With sexual harassment claims soaring, employers should review their current training program, update it so it is consistent with the EEOC’s “respectful workplaces” training, and ensure all employees are provided with such training.

If you have any questions or would like more information, please contact Barry Brownstein at [email protected].

Ninth Circuit’s Decision Upholding Arbitration Clause Enables Uber To Sidestep Substantive Issues Regarding Misclassification

Posted on: October 10th, 2018

By: Laura Flynn

In O’Connor v. Uber, a case in which California Uber drivers assert they should be categorized as employees rather than independent contractors, the Ninth Circuit Court of Appeals recently issued an order reversing the district court’s denial of Uber’s motions to compel arbitration. The Court rejected Plaintiffs’ assertion Uber’s arbitration agreements were unenforceable. The Court’s decision reversing the order denying arbitration was based on Mohamed v. Uber, 848 F.3d 1201 (9th Cir.  2016) wherein the Court found the relevant provisions delegated the threshold question of arbitrability to the arbitrator, that the delegation provisions were not adhesive and were therefore not procedurally unconscionable, and that the provisions allowing drivers to opt-out of arbitrations were not illusory. The Court rejected Plaintiffs’ additional argument the arbitration agreements were unenforceable because they contained class action waivers that violate the National Labor Relations Act of 1935 pointing to the recent Supreme Court decision in Epic Systems Corp. v. Lewis, 138 S. Ct. 1612 (2018). As the class certification by the district court was premised on its determination the arbitration agreements were unenforceable, the order certifying a class of approximately 160,000 Uber drivers was also reversed.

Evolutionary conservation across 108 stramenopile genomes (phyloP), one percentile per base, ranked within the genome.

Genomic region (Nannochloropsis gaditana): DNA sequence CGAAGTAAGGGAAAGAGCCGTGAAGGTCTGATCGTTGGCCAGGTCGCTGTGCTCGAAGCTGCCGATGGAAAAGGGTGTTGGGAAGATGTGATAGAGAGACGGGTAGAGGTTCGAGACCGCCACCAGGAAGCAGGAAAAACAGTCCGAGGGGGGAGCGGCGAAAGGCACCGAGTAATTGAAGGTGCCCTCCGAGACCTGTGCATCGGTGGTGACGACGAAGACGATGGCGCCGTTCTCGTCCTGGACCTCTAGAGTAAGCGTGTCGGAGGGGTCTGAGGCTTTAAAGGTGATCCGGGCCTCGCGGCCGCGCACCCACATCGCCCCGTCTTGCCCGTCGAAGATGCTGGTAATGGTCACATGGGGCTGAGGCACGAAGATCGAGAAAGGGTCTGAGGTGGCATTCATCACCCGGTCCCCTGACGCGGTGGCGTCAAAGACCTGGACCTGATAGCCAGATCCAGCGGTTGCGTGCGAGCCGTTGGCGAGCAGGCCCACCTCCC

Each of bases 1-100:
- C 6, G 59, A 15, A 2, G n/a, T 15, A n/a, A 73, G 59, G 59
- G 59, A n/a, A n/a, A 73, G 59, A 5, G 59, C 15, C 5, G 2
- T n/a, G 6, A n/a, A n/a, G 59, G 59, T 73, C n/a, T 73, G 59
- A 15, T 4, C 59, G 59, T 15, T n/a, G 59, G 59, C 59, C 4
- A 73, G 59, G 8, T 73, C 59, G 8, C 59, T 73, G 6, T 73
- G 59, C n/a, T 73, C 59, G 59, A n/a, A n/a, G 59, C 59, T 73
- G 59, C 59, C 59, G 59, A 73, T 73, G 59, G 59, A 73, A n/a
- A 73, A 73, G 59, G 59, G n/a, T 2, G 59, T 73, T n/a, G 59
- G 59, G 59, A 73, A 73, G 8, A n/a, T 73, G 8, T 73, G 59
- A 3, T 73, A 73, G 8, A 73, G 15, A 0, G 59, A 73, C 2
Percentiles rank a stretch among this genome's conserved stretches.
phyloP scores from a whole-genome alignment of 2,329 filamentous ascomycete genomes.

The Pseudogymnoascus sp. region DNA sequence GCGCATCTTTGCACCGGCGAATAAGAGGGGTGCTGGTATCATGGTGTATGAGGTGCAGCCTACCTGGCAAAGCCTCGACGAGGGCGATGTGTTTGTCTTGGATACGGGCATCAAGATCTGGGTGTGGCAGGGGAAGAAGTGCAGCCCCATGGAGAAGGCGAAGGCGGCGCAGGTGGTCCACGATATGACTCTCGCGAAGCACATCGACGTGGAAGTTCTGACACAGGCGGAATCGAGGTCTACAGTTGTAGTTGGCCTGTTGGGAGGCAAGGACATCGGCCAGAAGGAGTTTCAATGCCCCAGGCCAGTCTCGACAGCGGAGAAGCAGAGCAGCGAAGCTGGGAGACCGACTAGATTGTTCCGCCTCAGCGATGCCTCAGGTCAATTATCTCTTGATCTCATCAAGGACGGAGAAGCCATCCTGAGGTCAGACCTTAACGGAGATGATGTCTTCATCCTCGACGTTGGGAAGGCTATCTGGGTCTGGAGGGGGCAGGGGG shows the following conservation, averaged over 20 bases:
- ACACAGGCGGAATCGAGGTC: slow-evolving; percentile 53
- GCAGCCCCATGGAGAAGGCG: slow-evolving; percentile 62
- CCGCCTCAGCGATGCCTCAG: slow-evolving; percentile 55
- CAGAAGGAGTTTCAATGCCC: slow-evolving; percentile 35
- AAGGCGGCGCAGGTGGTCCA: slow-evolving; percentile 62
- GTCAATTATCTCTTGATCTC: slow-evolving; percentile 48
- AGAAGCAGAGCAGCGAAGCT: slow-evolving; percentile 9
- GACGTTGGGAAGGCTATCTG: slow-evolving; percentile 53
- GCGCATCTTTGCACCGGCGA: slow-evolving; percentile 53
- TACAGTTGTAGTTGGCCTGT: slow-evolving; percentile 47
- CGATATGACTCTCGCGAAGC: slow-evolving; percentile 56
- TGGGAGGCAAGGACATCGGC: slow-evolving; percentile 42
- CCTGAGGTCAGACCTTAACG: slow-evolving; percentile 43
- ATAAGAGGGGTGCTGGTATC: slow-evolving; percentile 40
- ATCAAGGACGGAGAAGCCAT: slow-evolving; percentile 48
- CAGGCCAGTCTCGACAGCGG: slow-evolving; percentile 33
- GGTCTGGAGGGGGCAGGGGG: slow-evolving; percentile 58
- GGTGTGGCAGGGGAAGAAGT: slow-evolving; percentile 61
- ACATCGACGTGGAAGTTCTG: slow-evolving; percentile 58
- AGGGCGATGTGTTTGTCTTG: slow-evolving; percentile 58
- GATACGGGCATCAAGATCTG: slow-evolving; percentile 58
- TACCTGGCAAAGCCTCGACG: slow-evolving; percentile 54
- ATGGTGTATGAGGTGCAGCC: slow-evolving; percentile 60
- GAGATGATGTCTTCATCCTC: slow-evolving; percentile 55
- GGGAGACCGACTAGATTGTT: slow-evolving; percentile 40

Based on the Court’s decision, it appears Uber drivers will have to purse their misclassification claims individually through arbitration. The limited pool of arbitrators, the amount of time it takes to arbitrate an individual claim, the smaller payout for attorneys, and lack of precedential value associated with arbitrations will likely discourage some drivers from pursuing their claims.

If you have any questions or would like more information, please contact Laura Flynn at [email protected].

 

For further reading, see our blogs discussing this matter:

#MeToo Movement Leads to New California Laws

Posted on: October 9th, 2018

By: Gretchen Carner